Ramifications for Jensen
That decision may have ramifications for Mark D. Jensen, who was convicted of murdering his wife, Julie.
The circuit court refused to admit into evidence a letter that Julie had written, which stated that she feared Mark was going to murder her.
However, the Wisconsin Supreme Court reversed. State v. Jensen, 2007 WI 26, 299 Wis.2d 267, 727 N.W.2d 518.
The state high court wrote, “The Defendant, regardless of whether he intended to prevent the witness from testifying against him or not, would benefit through his own wrongdoing if such a witness’s statements could not be used against him, which the rule of forfeiture, based on principle of equity, does not permit.” Jensen, 727 N.W.2d at 534-35.
On remand to the circuit court, the evidence was admitted and Jensen was convicted. He has since appealed.
Stating there is no basis to distinguish the two cases, Glynn said that the only argument would be that Julie’s statements constituted dying declarations. However, he said that argument was undermined by the Giles opinion, too.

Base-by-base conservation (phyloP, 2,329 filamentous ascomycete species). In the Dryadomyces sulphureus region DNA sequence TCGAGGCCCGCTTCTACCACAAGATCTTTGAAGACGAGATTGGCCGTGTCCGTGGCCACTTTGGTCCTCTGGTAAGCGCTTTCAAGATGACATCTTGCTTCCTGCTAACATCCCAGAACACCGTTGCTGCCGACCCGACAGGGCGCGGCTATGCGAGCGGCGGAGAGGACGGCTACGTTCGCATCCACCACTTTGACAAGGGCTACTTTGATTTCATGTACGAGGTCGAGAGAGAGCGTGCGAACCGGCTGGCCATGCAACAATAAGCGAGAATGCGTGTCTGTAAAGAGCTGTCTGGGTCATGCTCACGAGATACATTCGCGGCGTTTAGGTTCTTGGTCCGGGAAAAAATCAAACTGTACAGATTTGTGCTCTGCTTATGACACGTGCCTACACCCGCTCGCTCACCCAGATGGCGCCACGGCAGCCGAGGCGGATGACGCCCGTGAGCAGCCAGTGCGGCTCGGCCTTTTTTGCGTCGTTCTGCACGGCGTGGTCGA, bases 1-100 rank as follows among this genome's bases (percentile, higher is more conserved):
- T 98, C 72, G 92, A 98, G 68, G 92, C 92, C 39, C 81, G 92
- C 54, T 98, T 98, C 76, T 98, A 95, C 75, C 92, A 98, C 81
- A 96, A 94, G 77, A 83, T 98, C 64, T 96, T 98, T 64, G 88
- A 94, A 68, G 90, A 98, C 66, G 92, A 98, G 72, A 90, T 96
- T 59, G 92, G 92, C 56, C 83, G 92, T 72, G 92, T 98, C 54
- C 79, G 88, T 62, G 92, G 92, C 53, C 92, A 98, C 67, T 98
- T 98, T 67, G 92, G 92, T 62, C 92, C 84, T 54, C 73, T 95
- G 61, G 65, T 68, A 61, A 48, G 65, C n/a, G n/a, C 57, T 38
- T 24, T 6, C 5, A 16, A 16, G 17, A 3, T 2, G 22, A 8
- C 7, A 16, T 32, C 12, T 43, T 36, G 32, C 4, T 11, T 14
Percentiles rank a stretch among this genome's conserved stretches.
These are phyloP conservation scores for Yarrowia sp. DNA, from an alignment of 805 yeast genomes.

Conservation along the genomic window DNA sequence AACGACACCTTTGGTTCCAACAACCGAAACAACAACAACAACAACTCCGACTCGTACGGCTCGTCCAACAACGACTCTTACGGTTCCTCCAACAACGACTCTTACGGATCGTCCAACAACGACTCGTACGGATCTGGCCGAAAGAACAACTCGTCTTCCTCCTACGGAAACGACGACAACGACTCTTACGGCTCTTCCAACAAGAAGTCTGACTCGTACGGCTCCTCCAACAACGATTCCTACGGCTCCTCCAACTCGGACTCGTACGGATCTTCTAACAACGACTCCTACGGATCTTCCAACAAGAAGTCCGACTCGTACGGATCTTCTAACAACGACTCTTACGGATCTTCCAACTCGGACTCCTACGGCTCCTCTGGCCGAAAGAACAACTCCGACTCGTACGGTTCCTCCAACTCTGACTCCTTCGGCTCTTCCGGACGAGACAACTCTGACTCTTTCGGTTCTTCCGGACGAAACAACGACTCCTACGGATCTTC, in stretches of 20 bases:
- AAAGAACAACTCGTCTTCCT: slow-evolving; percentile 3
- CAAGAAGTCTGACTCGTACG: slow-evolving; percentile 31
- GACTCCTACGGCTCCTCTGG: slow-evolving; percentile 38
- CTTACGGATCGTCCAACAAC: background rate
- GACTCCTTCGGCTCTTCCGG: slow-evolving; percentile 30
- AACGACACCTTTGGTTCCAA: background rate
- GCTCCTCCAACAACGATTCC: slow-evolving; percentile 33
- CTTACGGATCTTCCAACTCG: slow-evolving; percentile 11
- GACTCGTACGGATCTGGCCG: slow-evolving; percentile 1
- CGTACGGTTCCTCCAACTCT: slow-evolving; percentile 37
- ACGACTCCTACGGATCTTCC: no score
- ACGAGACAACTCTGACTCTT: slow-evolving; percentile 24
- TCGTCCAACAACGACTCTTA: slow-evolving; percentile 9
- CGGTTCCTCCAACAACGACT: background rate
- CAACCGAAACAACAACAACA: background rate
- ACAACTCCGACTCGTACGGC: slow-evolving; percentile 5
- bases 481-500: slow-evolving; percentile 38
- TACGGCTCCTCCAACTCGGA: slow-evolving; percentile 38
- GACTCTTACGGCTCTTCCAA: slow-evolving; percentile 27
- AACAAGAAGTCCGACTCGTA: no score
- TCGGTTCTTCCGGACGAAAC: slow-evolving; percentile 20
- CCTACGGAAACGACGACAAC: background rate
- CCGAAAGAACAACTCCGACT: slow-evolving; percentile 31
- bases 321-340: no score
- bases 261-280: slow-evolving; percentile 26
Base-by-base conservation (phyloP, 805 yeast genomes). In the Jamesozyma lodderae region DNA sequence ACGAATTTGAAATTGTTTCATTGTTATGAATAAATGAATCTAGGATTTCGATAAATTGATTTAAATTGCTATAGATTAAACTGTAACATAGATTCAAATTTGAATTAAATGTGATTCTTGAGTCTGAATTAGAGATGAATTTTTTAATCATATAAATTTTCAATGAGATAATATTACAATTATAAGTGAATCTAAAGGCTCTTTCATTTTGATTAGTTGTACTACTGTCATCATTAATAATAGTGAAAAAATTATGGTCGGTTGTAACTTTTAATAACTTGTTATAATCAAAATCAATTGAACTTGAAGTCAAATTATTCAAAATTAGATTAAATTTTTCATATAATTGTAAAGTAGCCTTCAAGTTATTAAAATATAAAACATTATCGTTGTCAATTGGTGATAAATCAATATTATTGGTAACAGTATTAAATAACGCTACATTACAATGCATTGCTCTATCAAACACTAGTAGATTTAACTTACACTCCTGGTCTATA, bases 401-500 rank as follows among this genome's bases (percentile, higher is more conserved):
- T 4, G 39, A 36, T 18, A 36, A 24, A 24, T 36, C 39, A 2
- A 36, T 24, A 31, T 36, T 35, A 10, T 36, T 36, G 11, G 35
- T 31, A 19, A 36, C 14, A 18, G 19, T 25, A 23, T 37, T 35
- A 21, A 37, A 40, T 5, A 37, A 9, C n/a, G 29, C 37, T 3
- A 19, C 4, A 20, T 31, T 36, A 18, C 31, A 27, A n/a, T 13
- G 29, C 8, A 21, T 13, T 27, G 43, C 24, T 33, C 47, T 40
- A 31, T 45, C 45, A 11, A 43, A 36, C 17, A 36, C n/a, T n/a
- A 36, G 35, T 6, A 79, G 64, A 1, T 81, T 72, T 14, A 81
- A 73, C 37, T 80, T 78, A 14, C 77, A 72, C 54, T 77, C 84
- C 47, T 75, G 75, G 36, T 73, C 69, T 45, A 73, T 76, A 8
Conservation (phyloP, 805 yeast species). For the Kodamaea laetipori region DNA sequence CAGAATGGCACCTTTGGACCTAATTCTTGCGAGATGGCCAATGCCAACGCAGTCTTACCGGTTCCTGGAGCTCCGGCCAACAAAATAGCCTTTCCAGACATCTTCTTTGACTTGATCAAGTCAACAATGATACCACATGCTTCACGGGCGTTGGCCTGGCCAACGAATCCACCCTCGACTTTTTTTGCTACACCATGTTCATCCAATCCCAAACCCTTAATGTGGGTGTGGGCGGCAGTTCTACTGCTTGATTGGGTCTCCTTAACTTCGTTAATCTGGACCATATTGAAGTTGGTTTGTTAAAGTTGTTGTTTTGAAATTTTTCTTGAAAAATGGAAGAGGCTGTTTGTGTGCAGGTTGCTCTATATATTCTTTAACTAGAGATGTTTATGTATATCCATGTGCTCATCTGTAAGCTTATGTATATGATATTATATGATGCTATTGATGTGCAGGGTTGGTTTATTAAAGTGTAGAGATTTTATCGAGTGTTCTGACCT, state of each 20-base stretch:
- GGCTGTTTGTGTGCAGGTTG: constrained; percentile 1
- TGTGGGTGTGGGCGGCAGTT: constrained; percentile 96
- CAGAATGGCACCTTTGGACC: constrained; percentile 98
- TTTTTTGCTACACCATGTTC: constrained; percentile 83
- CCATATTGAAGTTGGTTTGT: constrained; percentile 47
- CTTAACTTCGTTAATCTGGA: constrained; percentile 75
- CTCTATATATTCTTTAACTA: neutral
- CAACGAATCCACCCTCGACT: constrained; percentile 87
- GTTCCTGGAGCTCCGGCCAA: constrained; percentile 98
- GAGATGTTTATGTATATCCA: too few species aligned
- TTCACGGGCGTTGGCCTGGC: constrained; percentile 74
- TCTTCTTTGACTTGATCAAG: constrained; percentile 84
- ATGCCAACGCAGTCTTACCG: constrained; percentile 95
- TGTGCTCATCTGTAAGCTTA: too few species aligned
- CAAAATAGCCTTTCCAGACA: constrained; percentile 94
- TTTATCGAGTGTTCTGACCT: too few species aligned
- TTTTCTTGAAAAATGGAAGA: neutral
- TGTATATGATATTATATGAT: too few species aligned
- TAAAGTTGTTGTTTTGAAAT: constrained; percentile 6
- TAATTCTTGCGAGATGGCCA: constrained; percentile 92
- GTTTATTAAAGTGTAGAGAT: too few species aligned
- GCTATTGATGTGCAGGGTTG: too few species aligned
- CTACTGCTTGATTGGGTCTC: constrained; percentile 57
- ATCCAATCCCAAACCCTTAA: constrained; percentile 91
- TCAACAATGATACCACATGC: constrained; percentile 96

“The [c]ourt cited with approval 5 or 6 cases in which a stronger argument could made that the statements at issue were dying declarations, than in the Jensen case, and yet were found inadmissible under the Confrontation Clause, “ he observed.
Despite the similarities between Jensen and Giles, attorney Robert J. Jambois, who prosecuted the Jensen case, does not expect the conviction will be reversed.
In an interview, Jambois said the cases are distinguishable, because the Jensen case did not involve a typical domestic abuse situation.
Usually, he noted, when a woman is murdered by her spouse, it is a crime of passion.
Frequently, alcohol is involved. In contrast, “Here, there was cold, calculated, prolonged planning to achieve the objective.”
Jambois also stated that the purpose of the crime was to prevent Julie from seeking a divorce. “He wanted to preserve the entire marital estate for him alone.”
The Wisconsin Department of Justice did not return calls for comment.